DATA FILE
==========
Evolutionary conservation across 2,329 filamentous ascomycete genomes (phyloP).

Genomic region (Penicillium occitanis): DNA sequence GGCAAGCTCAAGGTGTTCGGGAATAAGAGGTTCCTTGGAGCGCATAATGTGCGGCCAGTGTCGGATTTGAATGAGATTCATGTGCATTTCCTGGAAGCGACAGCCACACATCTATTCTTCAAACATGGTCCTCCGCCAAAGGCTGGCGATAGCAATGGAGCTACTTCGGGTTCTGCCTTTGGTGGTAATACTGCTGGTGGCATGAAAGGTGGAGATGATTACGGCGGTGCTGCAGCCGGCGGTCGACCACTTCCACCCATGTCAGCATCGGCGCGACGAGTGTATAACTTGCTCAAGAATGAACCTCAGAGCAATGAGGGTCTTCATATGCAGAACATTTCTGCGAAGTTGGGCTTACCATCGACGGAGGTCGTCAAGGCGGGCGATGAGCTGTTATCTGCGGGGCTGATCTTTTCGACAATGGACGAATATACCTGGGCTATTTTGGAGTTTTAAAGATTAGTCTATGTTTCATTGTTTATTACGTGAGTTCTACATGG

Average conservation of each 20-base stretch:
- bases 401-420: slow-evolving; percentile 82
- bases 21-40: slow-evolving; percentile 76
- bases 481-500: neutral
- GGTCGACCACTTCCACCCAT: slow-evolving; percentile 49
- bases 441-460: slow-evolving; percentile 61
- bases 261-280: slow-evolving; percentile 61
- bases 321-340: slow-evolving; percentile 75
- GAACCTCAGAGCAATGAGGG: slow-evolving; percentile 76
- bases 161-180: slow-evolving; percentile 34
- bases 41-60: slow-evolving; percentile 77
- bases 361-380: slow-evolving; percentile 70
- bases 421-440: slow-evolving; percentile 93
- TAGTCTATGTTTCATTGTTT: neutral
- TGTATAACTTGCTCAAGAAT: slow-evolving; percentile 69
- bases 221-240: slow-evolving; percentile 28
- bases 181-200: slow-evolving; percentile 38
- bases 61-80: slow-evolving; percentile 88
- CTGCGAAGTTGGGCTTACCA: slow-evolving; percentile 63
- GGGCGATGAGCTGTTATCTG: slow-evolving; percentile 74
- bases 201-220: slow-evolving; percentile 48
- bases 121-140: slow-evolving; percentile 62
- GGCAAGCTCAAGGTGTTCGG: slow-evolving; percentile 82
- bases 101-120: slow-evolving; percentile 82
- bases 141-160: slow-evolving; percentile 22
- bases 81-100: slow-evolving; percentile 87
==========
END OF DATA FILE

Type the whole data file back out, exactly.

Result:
Evolutionary conservation across 2,329 filamentous ascomycete genomes (phyloP).

Genomic region (Penicillium occitanis): DNA sequence GGCAAGCTCAAGGTGTTCGGGAATAAGAGGTTCCTTGGAGCGCATAATGTGCGGCCAGTGTCGGATTTGAATGAGATTCATGTGCATTTCCTGGAAGCGACAGCCACACATCTATTCTTCAAACATGGTCCTCCGCCAAAGGCTGGCGATAGCAATGGAGCTACTTCGGGTTCTGCCTTTGGTGGTAATACTGCTGGTGGCATGAAAGGTGGAGATGATTACGGCGGTGCTGCAGCCGGCGGTCGACCACTTCCACCCATGTCAGCATCGGCGCGACGAGTGTATAACTTGCTCAAGAATGAACCTCAGAGCAATGAGGGTCTTCATATGCAGAACATTTCTGCGAAGTTGGGCTTACCATCGACGGAGGTCGTCAAGGCGGGCGATGAGCTGTTATCTGCGGGGCTGATCTTTTCGACAATGGACGAATATACCTGGGCTATTTTGGAGTTTTAAAGATTAGTCTATGTTTCATTGTTTATTACGTGAGTTCTACATGG

Average conservation of each 20-base stretch:
- bases 401-420: slow-evolving; percentile 82
- bases 21-40: slow-evolving; percentile 76
- bases 481-500: neutral
- GGTCGACCACTTCCACCCAT: slow-evolving; percentile 49
- bases 441-460: slow-evolving; percentile 61
- bases 261-280: slow-evolving; percentile 61
- bases 321-340: slow-evolving; percentile 75
- GAACCTCAGAGCAATGAGGG: slow-evolving; percentile 76
- bases 161-180: slow-evolving; percentile 34
- bases 41-60: slow-evolving; percentile 77
- bases 361-380: slow-evolving; percentile 70
- bases 421-440: slow-evolving; percentile 93
- TAGTCTATGTTTCATTGTTT: neutral
- TGTATAACTTGCTCAAGAAT: slow-evolving; percentile 69
- bases 221-240: slow-evolving; percentile 28
- bases 181-200: slow-evolving; percentile 38
- bases 61-80: slow-evolving; percentile 88
- CTGCGAAGTTGGGCTTACCA: slow-evolving; percentile 63
- GGGCGATGAGCTGTTATCTG: slow-evolving; percentile 74
- bases 201-220: slow-evolving; percentile 48
- bases 121-140: slow-evolving; percentile 62
- GGCAAGCTCAAGGTGTTCGG: slow-evolving; percentile 82
- bases 101-120: slow-evolving; percentile 82
- bases 141-160: slow-evolving; percentile 22
- bases 81-100: slow-evolving; percentile 87